Eric Mann
The most interesting thing about this I mentioned I have released from three different time zones. The nifty thing is I’ve all done it from the same machine. So this is kind of my ode to open source. I use an open source Linux machine as my daily driver at home, and I connect it to the internet with a VPN that is also open source. And then I have multiple laptops that can connect back to my home machine.

So even though I built the releases from three different time zones, they were all done by the same machine, open source machine, open source network connections, and has been really fun to be able to leverage all of these tools that years ago were just kind of pie in the sky ideas that I didn’t think we’d ever figured out. But sitting in a hotel room after eating breakfast before I met with my coworkers, using an old machine to remote into my work machine at home to push a PHP release through jump boxes all the way to downloads that was. It felt like I was living in the future. It was one of the coolest things I’ve done professionally in quite a while.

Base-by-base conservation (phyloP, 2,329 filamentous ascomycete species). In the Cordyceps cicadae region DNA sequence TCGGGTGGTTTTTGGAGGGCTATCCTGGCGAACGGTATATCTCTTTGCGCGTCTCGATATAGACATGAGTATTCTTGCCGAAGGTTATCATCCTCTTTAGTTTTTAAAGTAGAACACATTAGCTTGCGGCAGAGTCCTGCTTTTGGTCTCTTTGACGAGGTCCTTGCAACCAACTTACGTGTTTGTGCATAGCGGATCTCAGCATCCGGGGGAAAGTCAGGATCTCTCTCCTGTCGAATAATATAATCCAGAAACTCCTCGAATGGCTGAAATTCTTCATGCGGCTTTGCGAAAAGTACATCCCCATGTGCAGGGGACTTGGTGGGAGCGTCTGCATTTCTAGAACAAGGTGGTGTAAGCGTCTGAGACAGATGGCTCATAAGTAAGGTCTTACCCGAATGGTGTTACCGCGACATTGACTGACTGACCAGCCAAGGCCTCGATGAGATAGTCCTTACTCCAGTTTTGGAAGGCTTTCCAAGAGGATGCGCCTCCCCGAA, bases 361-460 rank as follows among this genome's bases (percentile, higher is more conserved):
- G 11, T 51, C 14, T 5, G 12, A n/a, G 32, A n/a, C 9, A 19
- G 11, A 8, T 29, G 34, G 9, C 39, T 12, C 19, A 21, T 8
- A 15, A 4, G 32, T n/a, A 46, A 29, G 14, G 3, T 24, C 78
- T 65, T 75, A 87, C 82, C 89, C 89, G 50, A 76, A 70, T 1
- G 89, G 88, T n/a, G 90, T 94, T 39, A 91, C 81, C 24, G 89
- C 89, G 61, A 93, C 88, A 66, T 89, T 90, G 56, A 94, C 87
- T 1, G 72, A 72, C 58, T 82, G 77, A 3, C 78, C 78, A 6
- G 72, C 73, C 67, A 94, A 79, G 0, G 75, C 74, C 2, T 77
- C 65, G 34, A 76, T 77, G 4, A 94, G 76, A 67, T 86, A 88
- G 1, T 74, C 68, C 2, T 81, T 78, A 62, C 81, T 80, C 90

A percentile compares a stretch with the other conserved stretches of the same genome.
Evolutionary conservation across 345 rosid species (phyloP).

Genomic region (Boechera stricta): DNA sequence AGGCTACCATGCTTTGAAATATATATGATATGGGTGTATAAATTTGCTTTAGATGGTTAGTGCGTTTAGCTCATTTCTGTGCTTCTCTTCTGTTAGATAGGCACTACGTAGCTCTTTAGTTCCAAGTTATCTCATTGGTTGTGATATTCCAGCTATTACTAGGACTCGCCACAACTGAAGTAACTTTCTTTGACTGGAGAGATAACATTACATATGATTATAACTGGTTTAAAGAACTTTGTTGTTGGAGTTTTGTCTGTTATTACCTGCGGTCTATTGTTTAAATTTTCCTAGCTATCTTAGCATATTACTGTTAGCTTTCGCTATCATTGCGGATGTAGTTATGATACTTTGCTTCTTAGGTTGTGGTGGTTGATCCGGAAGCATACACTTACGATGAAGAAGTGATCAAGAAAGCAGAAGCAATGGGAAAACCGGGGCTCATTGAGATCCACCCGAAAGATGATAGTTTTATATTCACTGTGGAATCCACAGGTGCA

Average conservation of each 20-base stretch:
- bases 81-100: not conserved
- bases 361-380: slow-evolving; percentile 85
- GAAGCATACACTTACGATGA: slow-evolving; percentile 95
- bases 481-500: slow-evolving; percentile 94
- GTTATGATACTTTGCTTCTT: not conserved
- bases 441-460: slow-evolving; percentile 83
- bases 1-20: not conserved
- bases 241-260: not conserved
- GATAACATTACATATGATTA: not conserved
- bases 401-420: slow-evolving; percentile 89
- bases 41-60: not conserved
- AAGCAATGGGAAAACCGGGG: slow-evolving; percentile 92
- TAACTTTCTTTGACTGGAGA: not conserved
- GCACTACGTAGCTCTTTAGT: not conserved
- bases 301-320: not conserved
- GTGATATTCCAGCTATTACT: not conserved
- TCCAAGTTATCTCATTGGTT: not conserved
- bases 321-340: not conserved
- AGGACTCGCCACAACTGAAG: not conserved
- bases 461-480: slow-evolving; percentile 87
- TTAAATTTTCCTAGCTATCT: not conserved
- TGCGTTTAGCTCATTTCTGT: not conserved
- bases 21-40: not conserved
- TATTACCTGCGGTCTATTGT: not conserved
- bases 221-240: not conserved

Scott Keck-Warren:
It’s always amazing to me how in the modern world we have all these abilities to do these kind of remote management, just with internet access everywhere.

Eric Mann
It helps, especially with commit signing. Throughout the release process, the builds are signed with GPG and the commits on the repositories are signed with GPG. And I keep all of my GPG keys secured by the Secure Enclave. The secure hardware on my machine, my physical machine, which meant my remote laptops did not have access to the same cryptographic keys. So networking in remoting in to my primary dev box in order to push that release out was the only way I could do that, and also show that yes, the signatures are valid and they were done by me.

Scott Keck-Warren:
So you just recently released the PHP Cookbook, and I was curious about your experience writing a book .

Eric Mann